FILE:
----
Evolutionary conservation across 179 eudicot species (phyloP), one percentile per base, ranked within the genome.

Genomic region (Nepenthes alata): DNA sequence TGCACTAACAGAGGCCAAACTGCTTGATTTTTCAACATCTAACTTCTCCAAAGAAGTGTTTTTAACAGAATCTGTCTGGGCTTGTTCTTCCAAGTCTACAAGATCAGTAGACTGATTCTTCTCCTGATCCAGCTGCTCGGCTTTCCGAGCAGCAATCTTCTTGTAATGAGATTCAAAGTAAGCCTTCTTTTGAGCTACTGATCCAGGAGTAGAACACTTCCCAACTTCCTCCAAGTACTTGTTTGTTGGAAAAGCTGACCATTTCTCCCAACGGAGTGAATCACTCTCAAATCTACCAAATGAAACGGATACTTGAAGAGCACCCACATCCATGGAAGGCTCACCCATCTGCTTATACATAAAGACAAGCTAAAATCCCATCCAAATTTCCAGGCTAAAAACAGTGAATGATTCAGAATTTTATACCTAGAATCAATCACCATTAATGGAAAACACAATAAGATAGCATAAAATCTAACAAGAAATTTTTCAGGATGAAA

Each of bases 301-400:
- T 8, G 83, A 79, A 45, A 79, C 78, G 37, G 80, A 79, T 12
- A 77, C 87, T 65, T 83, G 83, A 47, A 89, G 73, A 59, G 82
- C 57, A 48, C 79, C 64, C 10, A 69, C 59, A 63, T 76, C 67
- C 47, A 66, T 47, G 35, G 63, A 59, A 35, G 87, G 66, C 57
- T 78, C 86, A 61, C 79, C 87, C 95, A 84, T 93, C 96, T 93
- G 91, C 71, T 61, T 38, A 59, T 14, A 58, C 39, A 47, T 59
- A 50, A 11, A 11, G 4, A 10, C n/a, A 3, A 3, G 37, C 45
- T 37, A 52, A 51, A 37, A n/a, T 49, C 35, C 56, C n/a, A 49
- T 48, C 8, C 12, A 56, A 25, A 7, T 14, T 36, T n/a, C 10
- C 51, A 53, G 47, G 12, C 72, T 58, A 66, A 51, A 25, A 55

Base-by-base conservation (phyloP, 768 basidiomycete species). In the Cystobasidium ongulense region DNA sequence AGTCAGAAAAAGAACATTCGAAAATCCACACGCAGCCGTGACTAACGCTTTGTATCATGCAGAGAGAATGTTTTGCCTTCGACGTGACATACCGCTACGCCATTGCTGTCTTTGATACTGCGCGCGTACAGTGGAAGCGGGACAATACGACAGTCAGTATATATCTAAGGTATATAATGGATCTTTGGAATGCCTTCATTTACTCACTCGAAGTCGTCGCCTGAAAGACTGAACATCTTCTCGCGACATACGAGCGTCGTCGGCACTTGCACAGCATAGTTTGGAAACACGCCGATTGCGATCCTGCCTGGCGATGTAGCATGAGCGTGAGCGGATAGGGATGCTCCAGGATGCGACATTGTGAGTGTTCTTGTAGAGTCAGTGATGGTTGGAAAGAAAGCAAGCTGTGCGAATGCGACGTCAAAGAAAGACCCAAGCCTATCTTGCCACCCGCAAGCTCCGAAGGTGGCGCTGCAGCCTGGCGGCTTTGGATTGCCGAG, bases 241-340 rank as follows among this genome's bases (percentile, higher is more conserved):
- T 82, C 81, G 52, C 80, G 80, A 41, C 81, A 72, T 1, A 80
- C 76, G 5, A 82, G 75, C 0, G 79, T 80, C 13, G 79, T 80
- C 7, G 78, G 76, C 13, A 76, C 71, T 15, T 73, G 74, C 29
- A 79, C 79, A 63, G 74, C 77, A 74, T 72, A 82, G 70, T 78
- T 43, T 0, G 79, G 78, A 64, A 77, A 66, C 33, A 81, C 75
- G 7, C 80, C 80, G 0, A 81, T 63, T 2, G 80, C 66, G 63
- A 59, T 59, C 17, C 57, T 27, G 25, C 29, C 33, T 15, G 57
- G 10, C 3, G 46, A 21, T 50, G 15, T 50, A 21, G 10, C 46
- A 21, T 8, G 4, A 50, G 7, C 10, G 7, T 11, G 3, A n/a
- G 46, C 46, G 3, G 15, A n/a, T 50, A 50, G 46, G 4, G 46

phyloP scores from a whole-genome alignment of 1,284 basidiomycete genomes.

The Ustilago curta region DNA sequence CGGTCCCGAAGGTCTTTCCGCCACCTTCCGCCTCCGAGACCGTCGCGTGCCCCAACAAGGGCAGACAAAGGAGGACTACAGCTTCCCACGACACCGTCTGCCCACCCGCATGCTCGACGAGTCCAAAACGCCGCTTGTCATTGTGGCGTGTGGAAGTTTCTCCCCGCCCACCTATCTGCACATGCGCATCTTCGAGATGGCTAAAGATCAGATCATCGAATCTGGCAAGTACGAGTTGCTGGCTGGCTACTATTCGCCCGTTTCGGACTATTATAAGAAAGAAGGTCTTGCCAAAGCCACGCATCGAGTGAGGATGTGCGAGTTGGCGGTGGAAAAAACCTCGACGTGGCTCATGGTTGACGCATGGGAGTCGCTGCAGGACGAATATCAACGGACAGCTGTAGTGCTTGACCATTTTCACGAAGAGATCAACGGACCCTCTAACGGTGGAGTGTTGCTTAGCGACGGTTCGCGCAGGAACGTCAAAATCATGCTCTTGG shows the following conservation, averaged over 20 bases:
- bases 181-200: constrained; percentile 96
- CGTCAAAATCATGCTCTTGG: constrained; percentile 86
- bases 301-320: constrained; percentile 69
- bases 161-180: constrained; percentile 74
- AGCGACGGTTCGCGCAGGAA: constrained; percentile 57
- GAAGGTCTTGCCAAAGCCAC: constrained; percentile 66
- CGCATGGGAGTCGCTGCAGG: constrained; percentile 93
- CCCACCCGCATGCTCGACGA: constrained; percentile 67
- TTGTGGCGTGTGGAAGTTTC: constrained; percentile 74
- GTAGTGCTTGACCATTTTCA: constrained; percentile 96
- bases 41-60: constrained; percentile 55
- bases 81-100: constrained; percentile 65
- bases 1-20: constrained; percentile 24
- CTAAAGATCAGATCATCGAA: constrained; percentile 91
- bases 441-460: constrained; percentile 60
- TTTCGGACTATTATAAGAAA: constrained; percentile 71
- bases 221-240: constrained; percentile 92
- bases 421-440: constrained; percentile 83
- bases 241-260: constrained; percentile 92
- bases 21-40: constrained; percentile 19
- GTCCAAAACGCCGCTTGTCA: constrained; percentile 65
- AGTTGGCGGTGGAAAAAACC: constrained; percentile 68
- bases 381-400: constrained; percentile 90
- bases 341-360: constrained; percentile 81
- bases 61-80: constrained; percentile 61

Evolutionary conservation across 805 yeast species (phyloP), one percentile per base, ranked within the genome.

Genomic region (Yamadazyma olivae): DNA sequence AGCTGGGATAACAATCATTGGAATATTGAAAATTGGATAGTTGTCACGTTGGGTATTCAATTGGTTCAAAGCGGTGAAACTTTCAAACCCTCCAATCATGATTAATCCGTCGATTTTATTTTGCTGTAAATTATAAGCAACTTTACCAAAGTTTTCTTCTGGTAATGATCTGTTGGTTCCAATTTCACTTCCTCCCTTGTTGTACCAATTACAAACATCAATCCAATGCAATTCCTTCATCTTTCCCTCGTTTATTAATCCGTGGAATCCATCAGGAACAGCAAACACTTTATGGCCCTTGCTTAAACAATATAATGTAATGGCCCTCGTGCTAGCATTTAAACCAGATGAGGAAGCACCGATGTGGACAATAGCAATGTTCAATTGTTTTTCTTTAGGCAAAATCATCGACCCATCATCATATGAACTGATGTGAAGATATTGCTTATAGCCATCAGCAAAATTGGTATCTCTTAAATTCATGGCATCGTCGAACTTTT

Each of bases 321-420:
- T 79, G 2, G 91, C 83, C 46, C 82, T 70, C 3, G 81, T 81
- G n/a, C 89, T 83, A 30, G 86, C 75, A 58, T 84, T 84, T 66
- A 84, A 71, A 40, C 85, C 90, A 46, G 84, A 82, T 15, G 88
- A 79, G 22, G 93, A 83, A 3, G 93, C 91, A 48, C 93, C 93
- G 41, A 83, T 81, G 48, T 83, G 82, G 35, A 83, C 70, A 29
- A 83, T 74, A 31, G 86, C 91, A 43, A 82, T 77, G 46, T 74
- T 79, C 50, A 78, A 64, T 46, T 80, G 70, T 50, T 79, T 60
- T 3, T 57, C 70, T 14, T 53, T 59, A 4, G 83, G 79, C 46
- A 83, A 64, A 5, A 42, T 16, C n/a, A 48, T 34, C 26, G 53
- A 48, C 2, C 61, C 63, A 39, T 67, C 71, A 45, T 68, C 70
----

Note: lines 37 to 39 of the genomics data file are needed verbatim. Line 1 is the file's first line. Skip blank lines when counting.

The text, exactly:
- bases 41-60: constrained; percentile 55
- bases 81-100: constrained; percentile 65
- bases 1-20: constrained; percentile 24